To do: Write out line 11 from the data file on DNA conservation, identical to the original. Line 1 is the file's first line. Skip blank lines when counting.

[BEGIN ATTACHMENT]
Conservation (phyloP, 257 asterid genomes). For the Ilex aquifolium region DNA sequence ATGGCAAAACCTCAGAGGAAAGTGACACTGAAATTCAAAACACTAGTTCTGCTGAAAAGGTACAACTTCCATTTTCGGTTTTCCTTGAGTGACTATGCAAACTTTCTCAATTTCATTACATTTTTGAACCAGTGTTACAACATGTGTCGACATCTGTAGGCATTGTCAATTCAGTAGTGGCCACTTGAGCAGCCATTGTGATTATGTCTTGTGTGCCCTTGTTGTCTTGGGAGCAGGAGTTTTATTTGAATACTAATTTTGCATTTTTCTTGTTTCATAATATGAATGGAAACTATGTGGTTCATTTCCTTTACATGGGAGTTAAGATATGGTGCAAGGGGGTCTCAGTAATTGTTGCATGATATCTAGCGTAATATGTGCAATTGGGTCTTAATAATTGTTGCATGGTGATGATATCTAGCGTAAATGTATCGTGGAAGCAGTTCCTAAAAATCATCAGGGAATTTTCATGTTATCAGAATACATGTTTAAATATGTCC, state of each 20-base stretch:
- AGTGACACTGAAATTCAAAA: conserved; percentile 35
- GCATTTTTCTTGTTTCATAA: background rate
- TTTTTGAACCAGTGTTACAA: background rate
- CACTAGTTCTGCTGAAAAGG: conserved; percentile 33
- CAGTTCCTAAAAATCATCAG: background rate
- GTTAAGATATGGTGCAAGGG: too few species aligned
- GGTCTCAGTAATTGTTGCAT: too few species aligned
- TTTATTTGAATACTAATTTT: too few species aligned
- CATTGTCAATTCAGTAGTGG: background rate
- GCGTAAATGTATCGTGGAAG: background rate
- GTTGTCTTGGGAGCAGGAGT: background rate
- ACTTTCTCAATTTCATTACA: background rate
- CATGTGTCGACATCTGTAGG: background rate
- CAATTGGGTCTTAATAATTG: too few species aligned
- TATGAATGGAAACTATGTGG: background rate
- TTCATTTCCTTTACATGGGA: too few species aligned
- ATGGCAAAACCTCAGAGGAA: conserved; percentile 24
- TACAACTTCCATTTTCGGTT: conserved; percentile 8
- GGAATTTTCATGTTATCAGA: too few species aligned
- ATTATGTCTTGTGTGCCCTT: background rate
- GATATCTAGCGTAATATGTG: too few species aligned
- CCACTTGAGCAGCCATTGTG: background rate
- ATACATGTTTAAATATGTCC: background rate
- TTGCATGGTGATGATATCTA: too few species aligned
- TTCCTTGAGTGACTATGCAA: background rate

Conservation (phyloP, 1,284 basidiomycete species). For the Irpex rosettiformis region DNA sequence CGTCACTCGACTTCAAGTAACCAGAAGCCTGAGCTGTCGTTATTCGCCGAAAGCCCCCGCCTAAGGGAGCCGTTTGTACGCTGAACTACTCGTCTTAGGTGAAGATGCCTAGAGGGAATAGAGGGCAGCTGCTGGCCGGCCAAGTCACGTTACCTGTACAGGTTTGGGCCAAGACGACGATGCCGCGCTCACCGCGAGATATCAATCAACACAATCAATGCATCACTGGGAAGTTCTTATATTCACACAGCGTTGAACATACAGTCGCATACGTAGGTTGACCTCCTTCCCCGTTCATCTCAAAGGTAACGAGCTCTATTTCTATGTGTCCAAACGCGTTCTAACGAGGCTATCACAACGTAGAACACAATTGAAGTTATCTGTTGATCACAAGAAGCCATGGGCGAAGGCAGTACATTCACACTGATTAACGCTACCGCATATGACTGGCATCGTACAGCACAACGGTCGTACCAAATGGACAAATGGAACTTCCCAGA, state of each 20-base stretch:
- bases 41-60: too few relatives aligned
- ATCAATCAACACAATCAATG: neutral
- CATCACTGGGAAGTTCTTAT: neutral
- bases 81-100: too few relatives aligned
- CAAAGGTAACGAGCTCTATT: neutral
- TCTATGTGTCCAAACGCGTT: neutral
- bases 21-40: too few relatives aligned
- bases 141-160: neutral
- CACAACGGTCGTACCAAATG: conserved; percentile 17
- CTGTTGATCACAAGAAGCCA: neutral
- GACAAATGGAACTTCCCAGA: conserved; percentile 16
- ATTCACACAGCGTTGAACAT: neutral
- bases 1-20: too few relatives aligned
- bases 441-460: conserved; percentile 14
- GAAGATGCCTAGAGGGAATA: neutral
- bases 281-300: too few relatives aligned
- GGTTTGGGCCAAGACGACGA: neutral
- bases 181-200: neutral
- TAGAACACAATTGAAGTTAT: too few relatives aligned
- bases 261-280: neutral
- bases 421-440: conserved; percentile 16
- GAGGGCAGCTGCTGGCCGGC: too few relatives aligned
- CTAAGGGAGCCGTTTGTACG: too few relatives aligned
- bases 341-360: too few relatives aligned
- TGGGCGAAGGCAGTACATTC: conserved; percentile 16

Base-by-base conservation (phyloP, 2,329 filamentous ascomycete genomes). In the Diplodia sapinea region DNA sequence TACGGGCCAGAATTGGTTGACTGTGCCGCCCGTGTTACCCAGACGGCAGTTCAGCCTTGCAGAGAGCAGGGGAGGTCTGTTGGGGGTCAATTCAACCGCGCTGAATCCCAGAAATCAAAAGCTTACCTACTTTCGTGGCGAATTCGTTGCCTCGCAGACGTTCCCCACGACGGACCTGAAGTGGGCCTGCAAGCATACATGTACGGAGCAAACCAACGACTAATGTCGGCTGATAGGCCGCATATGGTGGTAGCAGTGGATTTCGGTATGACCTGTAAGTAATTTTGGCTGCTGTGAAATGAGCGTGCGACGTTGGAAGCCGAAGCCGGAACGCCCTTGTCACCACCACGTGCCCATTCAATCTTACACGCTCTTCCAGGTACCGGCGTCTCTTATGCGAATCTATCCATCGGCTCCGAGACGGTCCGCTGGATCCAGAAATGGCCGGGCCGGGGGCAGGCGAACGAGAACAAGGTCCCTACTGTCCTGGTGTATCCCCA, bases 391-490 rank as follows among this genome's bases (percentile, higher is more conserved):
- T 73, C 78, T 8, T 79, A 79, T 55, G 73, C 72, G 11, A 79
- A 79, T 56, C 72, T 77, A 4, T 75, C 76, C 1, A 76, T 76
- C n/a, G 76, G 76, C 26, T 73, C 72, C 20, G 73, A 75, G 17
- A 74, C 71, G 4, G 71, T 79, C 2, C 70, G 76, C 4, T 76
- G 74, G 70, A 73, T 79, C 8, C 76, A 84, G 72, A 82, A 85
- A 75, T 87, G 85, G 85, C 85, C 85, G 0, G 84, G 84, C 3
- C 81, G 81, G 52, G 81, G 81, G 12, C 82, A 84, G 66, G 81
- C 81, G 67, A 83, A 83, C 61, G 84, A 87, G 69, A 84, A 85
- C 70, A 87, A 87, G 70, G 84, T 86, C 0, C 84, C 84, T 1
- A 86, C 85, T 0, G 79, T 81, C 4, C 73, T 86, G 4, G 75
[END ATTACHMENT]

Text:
- GCGTAAATGTATCGTGGAAG: background rate